After a closer look I could tell his horns were out past his ears and he had at least ten heavy points. I quickly picked up my rifle and tried to find him in the scope. The whole time he was hidden behind the brush except for his head. I finally located him in my scope. He was very jumpy as was I. After what seamed hours, he took one step into the sendaro. I took the shot and as I looked up he stumbled and then bolted across the sendaro and disappeared into the thick brush. I waited for thirty minutes (it was the longest half hour of my life) before going to see if he was down. I walked to the spot where he had been standing and couldn’t find any sign of a blood trail.

I looked where I thought he was heading and saw what looked like a trail crossing to the other side of the sendaro. I followed the trail about twenty yards, looking for blood sign, and there he was. The Browning A-bolt .30-06 with the Federal Premium 165 grain soft tip boat tail had done it’s job. He had run straight into a large prickly pear patch. As I drug him out of the cactus, I was amazed at his size. Even with the adrenaline rush, it was all I could do to pull him out of the cactus.

I quickly counted his points and determined that he was a heavy horned South Texas 10 point with seven additional points coming from his bases. That made him a 17 point buck. He had a seventeen inch inside spread and an 18 inch outside spread. His G2 tines were 10 inches long. We estimated that he field dressed at least 175 to 180 lbs. and field scored 155 B&C.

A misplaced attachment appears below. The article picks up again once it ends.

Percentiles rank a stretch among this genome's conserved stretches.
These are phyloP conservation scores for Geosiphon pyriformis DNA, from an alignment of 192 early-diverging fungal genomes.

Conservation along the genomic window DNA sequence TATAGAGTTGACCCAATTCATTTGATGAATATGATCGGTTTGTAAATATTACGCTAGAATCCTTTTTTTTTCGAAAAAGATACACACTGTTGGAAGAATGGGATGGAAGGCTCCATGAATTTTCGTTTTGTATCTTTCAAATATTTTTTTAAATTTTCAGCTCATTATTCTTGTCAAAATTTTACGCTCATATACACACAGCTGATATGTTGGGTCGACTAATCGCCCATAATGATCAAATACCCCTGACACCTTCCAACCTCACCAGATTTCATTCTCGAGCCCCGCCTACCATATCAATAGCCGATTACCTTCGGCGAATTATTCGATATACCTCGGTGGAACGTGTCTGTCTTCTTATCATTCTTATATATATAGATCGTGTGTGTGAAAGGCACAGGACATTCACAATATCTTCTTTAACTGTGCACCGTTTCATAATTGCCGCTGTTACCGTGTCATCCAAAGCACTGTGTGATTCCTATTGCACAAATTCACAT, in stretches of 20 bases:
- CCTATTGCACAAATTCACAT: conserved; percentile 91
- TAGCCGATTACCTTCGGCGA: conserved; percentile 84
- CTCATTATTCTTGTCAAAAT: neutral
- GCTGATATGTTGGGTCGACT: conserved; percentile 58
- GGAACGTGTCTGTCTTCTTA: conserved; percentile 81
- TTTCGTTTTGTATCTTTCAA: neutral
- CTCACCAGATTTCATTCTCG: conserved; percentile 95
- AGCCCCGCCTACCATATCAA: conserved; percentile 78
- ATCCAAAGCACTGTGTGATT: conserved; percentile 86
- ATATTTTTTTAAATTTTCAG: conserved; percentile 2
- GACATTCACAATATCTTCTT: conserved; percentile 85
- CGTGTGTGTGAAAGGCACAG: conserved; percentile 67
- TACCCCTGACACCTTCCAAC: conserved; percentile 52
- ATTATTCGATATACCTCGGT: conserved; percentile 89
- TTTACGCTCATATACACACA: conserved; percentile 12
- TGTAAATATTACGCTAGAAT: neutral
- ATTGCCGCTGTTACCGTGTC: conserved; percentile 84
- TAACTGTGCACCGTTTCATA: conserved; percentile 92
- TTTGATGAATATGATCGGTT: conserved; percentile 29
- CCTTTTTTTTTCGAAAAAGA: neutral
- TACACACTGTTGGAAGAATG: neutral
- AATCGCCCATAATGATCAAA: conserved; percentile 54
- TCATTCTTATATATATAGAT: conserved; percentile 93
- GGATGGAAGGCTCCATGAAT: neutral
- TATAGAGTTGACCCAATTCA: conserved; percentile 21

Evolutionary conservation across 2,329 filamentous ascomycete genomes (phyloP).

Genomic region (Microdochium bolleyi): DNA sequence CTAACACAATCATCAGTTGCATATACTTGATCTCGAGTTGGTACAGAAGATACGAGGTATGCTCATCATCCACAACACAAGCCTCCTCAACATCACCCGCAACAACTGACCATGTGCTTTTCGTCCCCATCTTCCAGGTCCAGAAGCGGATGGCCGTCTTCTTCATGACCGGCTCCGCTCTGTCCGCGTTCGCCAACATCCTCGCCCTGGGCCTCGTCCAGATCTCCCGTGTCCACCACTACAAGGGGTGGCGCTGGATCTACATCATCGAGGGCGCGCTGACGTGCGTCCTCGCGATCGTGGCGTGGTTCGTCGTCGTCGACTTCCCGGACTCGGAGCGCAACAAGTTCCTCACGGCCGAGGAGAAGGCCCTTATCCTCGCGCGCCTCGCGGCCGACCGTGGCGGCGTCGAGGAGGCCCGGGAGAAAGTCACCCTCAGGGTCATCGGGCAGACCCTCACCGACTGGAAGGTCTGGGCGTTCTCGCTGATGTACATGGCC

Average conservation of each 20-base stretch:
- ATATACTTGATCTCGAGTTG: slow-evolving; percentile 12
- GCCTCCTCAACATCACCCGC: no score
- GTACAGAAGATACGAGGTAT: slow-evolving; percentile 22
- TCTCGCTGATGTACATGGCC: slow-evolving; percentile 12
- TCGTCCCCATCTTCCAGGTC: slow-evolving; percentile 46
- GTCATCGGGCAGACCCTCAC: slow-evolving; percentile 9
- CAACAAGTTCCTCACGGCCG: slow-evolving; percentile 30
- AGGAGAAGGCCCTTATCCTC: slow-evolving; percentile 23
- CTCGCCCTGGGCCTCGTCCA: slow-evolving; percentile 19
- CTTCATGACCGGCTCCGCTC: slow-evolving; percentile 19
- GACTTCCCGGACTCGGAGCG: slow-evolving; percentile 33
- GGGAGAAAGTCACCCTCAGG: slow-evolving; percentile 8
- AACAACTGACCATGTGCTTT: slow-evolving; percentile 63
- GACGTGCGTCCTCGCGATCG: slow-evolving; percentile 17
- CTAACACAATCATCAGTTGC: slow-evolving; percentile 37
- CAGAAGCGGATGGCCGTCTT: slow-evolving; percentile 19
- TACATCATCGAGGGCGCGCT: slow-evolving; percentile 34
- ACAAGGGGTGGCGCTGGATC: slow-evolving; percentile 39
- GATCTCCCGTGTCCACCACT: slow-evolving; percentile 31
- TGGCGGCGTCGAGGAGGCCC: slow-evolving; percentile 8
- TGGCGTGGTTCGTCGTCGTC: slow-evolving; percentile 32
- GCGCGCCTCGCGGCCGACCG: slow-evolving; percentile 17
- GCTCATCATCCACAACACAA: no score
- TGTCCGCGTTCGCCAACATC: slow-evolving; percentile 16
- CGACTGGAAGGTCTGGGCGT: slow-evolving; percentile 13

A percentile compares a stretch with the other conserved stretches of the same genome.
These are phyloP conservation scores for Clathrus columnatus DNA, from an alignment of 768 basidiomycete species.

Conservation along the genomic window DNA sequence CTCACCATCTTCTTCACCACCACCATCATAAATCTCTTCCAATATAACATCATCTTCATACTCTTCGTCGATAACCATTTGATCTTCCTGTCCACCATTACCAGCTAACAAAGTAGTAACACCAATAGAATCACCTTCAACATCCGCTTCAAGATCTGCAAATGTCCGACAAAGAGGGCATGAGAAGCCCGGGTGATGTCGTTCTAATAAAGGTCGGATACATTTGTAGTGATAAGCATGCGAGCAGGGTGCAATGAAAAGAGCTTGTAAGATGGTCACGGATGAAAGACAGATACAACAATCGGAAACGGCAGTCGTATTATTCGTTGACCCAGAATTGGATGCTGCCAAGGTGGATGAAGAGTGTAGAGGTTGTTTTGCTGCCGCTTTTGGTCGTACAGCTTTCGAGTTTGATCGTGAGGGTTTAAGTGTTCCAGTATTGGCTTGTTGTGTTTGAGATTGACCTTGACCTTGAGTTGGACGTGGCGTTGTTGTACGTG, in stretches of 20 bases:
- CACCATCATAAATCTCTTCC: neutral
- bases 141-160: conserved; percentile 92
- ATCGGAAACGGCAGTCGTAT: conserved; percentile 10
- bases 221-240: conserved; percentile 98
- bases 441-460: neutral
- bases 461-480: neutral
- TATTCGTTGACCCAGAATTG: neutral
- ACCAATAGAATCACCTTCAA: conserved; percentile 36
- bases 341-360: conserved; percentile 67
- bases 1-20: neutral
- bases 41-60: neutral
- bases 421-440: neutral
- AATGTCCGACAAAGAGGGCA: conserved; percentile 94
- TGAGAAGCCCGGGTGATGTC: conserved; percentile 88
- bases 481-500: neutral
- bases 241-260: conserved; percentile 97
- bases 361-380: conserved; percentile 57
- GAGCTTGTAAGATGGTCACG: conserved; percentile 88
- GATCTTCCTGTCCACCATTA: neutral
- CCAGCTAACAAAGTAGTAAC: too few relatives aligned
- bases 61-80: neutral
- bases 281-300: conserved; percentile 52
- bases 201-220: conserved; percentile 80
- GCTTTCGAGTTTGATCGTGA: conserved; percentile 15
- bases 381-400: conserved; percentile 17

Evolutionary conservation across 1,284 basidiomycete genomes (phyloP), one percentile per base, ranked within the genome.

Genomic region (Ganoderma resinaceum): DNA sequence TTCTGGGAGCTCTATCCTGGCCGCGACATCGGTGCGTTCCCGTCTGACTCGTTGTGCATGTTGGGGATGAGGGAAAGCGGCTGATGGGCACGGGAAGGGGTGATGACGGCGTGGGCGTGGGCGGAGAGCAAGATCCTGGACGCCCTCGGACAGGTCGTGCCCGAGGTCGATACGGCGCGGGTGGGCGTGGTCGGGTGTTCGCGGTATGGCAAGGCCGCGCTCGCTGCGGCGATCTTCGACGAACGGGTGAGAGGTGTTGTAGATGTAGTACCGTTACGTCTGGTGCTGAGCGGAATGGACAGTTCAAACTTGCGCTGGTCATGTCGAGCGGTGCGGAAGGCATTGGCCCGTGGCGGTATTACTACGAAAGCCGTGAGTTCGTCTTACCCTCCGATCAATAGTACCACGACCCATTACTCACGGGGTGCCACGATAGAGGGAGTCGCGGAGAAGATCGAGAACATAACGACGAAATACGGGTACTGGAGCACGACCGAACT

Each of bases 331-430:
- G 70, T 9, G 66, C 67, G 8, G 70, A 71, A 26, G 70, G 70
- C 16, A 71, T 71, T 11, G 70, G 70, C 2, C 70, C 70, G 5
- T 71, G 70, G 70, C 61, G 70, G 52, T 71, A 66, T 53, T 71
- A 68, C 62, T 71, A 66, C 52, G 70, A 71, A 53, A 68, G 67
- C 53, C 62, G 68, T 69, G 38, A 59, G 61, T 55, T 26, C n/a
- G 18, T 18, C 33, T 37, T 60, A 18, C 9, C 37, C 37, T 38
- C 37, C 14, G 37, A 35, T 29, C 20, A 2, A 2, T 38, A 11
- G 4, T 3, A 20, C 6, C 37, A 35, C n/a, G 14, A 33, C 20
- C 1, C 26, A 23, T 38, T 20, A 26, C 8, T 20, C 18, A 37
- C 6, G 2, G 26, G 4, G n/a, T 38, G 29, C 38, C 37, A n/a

While hunting together for the past ten years, Larry and I have enjoyed many hunts together. As for me, this one will go down as one of the most successful hunts to date. In the past, we have both taken what we considered to be trophy bucks from the Hill Country and West Texas, but we’ve never taken two trophies on the same hunt.

A lot of people feel that a trophy deer is one that will make the record books. I disagree. A trophy is one that the individual who harvests the deer feels is a trophy. It may be your first buck, or a doe. It may have two points or forty. It doesn’t matter. Hunting to me is about the friendships that are formed in the hunting process. The time spent in the woods, scouting, building blinds, camping out and just spending time with your kids or close friends in the great outdoors is what hunting is all about.

So the next time someone tells you that the hunting doesn’t get good in South Texas until December, think twice. My “Opening Day” buck won the “Big Buck Contest” at Buck Stop in San Antonio, beating out December and January Bucks. Make a new friend. Take someone hunting.


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Hear, O Israel: The LORD our God, the LORD is one! You shall love the LORD your God with all your heart, with all your soul, and with all your strength.